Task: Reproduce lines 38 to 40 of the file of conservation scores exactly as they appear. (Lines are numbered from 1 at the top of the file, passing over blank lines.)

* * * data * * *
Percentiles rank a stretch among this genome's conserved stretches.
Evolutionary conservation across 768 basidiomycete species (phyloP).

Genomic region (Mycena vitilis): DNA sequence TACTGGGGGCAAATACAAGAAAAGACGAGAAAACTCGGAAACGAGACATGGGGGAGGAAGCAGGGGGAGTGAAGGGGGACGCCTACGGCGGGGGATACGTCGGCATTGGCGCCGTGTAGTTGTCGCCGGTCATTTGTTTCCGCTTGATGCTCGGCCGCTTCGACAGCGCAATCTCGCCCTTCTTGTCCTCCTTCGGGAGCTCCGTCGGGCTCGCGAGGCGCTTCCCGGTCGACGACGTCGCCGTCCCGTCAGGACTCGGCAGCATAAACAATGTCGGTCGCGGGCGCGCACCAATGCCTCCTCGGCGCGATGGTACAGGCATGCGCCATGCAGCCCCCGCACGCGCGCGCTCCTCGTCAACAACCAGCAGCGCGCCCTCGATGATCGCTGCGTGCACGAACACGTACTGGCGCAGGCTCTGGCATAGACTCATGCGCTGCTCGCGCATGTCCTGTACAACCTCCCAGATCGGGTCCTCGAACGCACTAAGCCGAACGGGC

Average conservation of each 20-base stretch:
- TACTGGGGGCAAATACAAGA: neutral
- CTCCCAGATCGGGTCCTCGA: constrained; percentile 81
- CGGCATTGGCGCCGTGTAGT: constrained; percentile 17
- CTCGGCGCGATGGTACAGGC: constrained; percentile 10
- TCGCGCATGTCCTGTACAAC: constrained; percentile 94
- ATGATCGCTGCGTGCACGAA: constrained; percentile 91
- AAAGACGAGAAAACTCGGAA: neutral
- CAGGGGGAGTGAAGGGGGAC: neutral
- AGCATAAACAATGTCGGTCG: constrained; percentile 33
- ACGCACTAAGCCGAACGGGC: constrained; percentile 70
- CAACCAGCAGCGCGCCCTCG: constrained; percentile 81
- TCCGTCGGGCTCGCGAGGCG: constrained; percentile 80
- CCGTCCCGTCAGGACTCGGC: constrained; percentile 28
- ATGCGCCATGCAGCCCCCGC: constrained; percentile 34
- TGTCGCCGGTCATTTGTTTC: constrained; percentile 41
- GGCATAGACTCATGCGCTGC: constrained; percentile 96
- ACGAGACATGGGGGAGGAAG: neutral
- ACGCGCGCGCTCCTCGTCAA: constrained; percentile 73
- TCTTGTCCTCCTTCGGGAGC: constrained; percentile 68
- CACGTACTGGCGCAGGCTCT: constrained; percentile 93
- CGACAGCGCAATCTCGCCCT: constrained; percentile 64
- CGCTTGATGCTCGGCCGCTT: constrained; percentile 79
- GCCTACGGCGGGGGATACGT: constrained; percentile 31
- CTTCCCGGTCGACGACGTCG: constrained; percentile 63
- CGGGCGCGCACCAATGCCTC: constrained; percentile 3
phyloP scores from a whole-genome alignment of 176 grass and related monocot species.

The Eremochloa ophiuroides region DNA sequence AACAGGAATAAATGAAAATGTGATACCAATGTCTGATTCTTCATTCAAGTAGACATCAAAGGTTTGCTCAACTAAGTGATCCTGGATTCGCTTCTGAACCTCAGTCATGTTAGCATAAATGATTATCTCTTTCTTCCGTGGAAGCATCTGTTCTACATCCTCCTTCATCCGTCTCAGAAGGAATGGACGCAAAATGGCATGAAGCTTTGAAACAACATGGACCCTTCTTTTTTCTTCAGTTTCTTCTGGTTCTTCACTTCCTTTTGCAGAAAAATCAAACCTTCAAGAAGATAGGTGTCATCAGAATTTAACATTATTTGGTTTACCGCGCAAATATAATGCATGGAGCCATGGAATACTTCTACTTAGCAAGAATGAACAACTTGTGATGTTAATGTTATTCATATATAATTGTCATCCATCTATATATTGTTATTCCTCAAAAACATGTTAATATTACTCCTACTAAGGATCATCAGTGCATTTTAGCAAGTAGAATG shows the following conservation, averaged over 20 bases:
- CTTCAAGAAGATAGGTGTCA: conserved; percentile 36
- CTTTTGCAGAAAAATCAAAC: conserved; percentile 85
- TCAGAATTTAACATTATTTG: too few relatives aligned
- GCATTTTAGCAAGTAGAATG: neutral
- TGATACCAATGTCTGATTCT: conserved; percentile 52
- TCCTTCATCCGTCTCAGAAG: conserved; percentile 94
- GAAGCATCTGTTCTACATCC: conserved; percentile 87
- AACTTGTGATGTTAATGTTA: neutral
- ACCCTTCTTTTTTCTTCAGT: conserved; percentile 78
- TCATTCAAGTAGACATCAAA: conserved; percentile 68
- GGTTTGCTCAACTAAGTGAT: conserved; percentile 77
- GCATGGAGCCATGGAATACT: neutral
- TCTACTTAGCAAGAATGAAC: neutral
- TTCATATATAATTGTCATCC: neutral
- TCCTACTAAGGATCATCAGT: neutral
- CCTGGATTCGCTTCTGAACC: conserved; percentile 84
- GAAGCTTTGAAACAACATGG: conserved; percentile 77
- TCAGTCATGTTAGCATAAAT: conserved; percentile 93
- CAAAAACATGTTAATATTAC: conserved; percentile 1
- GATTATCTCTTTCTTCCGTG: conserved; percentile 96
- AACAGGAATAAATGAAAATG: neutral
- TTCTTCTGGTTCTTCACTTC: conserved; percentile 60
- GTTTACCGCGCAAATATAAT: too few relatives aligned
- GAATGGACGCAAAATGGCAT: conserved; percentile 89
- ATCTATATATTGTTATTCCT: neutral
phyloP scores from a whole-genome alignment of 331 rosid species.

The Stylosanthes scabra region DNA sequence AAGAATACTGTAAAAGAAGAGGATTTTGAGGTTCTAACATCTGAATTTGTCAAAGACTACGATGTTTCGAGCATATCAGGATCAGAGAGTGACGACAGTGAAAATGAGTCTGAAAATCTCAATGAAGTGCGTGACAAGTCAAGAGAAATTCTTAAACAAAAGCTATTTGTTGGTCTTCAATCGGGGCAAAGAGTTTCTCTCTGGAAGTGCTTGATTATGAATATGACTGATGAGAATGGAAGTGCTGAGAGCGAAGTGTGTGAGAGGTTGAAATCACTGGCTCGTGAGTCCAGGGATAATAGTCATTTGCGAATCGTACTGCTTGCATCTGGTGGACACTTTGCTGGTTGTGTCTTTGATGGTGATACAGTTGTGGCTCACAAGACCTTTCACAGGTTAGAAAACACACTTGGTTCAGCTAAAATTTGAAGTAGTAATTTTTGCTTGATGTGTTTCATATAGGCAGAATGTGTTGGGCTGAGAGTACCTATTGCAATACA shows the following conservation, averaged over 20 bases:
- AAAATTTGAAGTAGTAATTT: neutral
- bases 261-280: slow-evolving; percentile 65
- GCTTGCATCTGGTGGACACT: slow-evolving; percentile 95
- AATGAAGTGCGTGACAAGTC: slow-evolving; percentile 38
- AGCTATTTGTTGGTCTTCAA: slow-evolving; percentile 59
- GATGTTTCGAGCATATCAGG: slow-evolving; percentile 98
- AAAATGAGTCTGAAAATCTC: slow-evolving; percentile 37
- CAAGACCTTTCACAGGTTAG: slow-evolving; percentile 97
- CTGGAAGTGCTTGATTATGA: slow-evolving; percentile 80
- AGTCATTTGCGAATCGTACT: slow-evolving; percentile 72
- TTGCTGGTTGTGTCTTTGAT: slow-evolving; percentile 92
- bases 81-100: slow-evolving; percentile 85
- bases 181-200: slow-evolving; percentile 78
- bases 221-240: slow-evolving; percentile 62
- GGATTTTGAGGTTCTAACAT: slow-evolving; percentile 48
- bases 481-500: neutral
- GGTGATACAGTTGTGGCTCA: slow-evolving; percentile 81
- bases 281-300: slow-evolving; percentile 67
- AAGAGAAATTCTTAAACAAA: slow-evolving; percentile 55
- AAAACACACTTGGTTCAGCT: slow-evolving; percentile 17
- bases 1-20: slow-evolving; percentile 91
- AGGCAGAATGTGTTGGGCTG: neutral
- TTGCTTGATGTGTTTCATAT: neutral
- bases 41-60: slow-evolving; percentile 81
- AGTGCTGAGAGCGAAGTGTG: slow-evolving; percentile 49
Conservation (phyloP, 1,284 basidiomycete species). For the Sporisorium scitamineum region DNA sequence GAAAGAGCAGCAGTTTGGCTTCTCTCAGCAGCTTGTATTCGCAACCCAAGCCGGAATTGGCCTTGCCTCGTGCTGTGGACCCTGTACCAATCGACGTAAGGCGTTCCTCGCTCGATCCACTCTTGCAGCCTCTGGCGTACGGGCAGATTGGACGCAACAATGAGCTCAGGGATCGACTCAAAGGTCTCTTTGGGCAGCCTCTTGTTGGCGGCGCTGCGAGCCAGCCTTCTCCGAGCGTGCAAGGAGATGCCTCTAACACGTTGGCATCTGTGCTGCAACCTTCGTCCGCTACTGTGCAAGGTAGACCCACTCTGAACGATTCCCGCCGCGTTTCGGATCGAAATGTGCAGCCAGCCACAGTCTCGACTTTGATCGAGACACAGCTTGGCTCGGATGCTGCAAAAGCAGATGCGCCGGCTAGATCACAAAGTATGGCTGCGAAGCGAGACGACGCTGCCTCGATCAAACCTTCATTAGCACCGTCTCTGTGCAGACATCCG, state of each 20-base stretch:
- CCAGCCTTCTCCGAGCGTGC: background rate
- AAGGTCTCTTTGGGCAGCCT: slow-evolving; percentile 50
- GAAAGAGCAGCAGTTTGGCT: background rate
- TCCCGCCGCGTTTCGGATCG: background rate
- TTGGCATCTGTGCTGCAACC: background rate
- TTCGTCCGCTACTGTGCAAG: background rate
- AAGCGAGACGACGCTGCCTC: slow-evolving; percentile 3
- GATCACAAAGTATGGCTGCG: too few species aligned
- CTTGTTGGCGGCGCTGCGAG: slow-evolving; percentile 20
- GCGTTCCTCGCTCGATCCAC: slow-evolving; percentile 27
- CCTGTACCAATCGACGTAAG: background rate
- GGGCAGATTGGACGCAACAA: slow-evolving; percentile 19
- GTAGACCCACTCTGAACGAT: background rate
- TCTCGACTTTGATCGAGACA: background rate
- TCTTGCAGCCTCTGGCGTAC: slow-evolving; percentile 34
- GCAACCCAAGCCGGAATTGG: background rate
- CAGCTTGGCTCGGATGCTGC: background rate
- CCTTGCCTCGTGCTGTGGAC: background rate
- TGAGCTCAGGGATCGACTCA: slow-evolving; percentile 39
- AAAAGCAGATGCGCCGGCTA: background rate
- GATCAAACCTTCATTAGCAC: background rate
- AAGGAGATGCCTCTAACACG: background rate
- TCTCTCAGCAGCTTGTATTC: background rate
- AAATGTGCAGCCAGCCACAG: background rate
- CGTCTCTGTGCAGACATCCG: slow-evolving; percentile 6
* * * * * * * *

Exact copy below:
- GAAGCATCTGTTCTACATCC: conserved; percentile 87
- AACTTGTGATGTTAATGTTA: neutral
- ACCCTTCTTTTTTCTTCAGT: conserved; percentile 78